The Times has a supplement advising bosses on how to manage talent. It doesn't give the most important advice of all - the best way to manage talent is to find ways to do without it.
The fact is that money flows to power. If your business is dependent upon talented performers, they've got you by the Davinas. They'll make money and you won't. This is why football clubs have for long been bad businesses. They suffer what Alan Sugar called the prune juice effect - money comes in and goes straight out to players.
The question of who has what power is, therefore, central to thinking about companies, as the marvellous Luigi Zingales discusses here (pdf). The question for bosses, then, is: how to increase their power (and hence profits) by reducing reliance on talent.
Ways in which this is done include:
1. TV. Find formats that work without stars. If you make the Paul Daniels Show (God forbid) you need Paul Daniels and he'll hold you to ransom. If you make Big Brother or the X Factor, you can exploit wannabees.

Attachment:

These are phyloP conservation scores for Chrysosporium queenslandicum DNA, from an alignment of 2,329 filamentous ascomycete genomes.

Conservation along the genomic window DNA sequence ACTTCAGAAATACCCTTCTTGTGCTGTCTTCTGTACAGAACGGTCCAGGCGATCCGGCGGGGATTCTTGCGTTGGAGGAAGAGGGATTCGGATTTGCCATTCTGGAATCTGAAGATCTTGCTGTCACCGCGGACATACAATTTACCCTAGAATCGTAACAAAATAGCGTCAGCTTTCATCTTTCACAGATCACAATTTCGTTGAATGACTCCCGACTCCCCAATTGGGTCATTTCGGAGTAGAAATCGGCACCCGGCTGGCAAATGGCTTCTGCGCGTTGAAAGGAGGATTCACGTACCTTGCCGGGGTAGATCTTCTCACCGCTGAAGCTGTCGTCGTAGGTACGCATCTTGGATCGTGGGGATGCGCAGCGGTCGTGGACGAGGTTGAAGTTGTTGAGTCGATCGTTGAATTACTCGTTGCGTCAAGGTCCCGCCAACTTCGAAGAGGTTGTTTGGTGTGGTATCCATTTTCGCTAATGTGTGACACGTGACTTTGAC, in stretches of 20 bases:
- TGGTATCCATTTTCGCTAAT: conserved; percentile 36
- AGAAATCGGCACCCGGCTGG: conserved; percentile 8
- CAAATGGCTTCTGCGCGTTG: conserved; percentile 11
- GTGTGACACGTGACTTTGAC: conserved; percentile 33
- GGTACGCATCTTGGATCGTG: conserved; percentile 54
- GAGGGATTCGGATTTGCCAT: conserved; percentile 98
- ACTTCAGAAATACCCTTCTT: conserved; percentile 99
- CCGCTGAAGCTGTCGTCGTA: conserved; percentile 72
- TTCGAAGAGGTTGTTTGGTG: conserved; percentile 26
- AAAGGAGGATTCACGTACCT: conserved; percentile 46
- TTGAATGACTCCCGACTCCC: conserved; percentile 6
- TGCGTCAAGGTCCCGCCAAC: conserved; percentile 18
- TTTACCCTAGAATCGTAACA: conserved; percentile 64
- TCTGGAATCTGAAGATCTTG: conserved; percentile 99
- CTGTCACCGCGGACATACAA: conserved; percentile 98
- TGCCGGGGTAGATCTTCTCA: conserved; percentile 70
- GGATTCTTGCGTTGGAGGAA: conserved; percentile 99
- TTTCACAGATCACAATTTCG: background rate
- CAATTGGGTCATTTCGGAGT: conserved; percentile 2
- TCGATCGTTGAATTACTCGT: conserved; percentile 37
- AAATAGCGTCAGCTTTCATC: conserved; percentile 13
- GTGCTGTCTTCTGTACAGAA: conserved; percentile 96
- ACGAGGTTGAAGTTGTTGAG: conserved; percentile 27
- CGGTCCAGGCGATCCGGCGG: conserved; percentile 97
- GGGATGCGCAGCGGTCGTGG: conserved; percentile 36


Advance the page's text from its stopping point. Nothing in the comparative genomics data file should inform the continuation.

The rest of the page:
2. Film. Use CGI and special effects rather than rely on stars. Shrek won't demand $50 million for a sequel, join the scientologists, lose his looks or get drunk and insult jews. CGI's expensive, but reliable.
3. Media. Dumb down. Any idiot can root in Kate Moss's dustbin or write for CiF, so these journalists come cheap. Genuinely talented writers with specialist knowledge are more expensive (so I'm told.)
4. Fund management. Use quant finance and trading rules, rather than "star" managers who use "judgment." Quant guys are usually (with exceptions) more fungible and less egotistic than stars.